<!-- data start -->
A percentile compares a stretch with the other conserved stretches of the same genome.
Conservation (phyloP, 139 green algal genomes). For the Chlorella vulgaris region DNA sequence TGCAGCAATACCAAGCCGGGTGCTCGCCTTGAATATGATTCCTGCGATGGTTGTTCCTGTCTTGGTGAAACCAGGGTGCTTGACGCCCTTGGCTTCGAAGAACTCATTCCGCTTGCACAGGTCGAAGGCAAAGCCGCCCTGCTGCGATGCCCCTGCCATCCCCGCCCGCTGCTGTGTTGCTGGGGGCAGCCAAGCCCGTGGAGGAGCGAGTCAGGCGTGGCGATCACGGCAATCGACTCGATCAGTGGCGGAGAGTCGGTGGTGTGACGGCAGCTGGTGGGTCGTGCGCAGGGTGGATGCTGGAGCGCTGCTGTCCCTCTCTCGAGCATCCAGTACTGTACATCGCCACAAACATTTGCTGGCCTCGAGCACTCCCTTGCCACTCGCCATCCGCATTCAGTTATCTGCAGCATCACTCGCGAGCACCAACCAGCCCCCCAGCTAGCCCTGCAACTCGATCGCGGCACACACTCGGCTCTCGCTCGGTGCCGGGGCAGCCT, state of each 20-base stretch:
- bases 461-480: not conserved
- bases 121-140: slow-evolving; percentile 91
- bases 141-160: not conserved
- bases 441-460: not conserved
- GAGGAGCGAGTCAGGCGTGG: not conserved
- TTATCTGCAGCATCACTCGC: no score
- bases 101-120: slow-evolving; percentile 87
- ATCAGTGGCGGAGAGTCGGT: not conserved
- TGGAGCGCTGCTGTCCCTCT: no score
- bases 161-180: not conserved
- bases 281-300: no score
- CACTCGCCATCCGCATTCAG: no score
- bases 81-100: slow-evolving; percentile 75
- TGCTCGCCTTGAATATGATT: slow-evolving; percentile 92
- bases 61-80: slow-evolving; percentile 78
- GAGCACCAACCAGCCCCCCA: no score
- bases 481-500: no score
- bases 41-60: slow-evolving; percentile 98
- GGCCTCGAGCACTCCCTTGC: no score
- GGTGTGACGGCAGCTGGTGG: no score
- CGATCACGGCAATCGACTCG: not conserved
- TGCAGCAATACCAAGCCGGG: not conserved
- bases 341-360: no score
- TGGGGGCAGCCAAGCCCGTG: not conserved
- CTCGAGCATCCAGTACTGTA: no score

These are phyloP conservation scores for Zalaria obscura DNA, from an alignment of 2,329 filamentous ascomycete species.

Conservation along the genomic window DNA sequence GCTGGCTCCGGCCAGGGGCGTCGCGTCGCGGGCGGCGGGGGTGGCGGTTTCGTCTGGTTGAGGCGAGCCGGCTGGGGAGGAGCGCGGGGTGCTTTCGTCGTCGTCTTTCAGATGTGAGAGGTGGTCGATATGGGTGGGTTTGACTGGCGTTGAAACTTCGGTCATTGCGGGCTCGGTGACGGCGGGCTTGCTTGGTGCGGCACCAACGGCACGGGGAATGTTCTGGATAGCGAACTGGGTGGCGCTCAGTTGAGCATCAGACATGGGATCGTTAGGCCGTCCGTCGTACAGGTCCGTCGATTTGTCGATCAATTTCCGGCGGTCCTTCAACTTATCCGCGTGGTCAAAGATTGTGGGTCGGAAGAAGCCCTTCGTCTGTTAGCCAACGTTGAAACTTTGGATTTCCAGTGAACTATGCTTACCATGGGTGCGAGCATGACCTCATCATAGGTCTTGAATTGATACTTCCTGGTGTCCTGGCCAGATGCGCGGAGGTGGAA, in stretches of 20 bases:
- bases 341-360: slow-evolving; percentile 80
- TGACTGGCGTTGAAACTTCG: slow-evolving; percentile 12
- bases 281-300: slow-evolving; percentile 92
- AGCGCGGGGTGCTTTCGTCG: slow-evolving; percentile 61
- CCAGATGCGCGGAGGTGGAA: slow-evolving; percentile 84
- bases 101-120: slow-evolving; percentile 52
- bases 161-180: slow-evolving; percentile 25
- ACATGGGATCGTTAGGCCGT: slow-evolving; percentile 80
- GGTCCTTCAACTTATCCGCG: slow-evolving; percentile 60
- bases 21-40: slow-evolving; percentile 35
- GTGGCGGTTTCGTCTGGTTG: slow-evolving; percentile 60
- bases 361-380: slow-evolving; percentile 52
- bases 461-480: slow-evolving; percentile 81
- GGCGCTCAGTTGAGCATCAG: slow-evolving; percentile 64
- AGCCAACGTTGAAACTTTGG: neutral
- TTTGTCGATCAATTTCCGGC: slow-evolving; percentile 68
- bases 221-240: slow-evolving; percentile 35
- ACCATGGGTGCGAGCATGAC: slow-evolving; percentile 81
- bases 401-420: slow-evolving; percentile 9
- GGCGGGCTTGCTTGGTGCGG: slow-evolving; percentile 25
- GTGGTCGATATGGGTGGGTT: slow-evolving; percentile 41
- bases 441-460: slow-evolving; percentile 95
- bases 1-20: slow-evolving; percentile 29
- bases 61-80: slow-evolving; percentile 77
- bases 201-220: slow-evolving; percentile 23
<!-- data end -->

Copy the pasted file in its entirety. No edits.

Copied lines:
A percentile compares a stretch with the other conserved stretches of the same genome.
Conservation (phyloP, 139 green algal genomes). For the Chlorella vulgaris region DNA sequence TGCAGCAATACCAAGCCGGGTGCTCGCCTTGAATATGATTCCTGCGATGGTTGTTCCTGTCTTGGTGAAACCAGGGTGCTTGACGCCCTTGGCTTCGAAGAACTCATTCCGCTTGCACAGGTCGAAGGCAAAGCCGCCCTGCTGCGATGCCCCTGCCATCCCCGCCCGCTGCTGTGTTGCTGGGGGCAGCCAAGCCCGTGGAGGAGCGAGTCAGGCGTGGCGATCACGGCAATCGACTCGATCAGTGGCGGAGAGTCGGTGGTGTGACGGCAGCTGGTGGGTCGTGCGCAGGGTGGATGCTGGAGCGCTGCTGTCCCTCTCTCGAGCATCCAGTACTGTACATCGCCACAAACATTTGCTGGCCTCGAGCACTCCCTTGCCACTCGCCATCCGCATTCAGTTATCTGCAGCATCACTCGCGAGCACCAACCAGCCCCCCAGCTAGCCCTGCAACTCGATCGCGGCACACACTCGGCTCTCGCTCGGTGCCGGGGCAGCCT, state of each 20-base stretch:
- bases 461-480: not conserved
- bases 121-140: slow-evolving; percentile 91
- bases 141-160: not conserved
- bases 441-460: not conserved
- GAGGAGCGAGTCAGGCGTGG: not conserved
- TTATCTGCAGCATCACTCGC: no score
- bases 101-120: slow-evolving; percentile 87
- ATCAGTGGCGGAGAGTCGGT: not conserved
- TGGAGCGCTGCTGTCCCTCT: no score
- bases 161-180: not conserved
- bases 281-300: no score
- CACTCGCCATCCGCATTCAG: no score
- bases 81-100: slow-evolving; percentile 75
- TGCTCGCCTTGAATATGATT: slow-evolving; percentile 92
- bases 61-80: slow-evolving; percentile 78
- GAGCACCAACCAGCCCCCCA: no score
- bases 481-500: no score
- bases 41-60: slow-evolving; percentile 98
- GGCCTCGAGCACTCCCTTGC: no score
- GGTGTGACGGCAGCTGGTGG: no score
- CGATCACGGCAATCGACTCG: not conserved
- TGCAGCAATACCAAGCCGGG: not conserved
- bases 341-360: no score
- TGGGGGCAGCCAAGCCCGTG: not conserved
- CTCGAGCATCCAGTACTGTA: no score

These are phyloP conservation scores for Zalaria obscura DNA, from an alignment of 2,329 filamentous ascomycete species.

Conservation along the genomic window DNA sequence GCTGGCTCCGGCCAGGGGCGTCGCGTCGCGGGCGGCGGGGGTGGCGGTTTCGTCTGGTTGAGGCGAGCCGGCTGGGGAGGAGCGCGGGGTGCTTTCGTCGTCGTCTTTCAGATGTGAGAGGTGGTCGATATGGGTGGGTTTGACTGGCGTTGAAACTTCGGTCATTGCGGGCTCGGTGACGGCGGGCTTGCTTGGTGCGGCACCAACGGCACGGGGAATGTTCTGGATAGCGAACTGGGTGGCGCTCAGTTGAGCATCAGACATGGGATCGTTAGGCCGTCCGTCGTACAGGTCCGTCGATTTGTCGATCAATTTCCGGCGGTCCTTCAACTTATCCGCGTGGTCAAAGATTGTGGGTCGGAAGAAGCCCTTCGTCTGTTAGCCAACGTTGAAACTTTGGATTTCCAGTGAACTATGCTTACCATGGGTGCGAGCATGACCTCATCATAGGTCTTGAATTGATACTTCCTGGTGTCCTGGCCAGATGCGCGGAGGTGGAA, in stretches of 20 bases:
- bases 341-360: slow-evolving; percentile 80
- TGACTGGCGTTGAAACTTCG: slow-evolving; percentile 12
- bases 281-300: slow-evolving; percentile 92
- AGCGCGGGGTGCTTTCGTCG: slow-evolving; percentile 61
- CCAGATGCGCGGAGGTGGAA: slow-evolving; percentile 84
- bases 101-120: slow-evolving; percentile 52
- bases 161-180: slow-evolving; percentile 25
- ACATGGGATCGTTAGGCCGT: slow-evolving; percentile 80
- GGTCCTTCAACTTATCCGCG: slow-evolving; percentile 60
- bases 21-40: slow-evolving; percentile 35
- GTGGCGGTTTCGTCTGGTTG: slow-evolving; percentile 60
- bases 361-380: slow-evolving; percentile 52
- bases 461-480: slow-evolving; percentile 81
- GGCGCTCAGTTGAGCATCAG: slow-evolving; percentile 64
- AGCCAACGTTGAAACTTTGG: neutral
- TTTGTCGATCAATTTCCGGC: slow-evolving; percentile 68
- bases 221-240: slow-evolving; percentile 35
- ACCATGGGTGCGAGCATGAC: slow-evolving; percentile 81
- bases 401-420: slow-evolving; percentile 9
- GGCGGGCTTGCTTGGTGCGG: slow-evolving; percentile 25
- GTGGTCGATATGGGTGGGTT: slow-evolving; percentile 41
- bases 441-460: slow-evolving; percentile 95
- bases 1-20: slow-evolving; percentile 29
- bases 61-80: slow-evolving; percentile 77
- bases 201-220: slow-evolving; percentile 23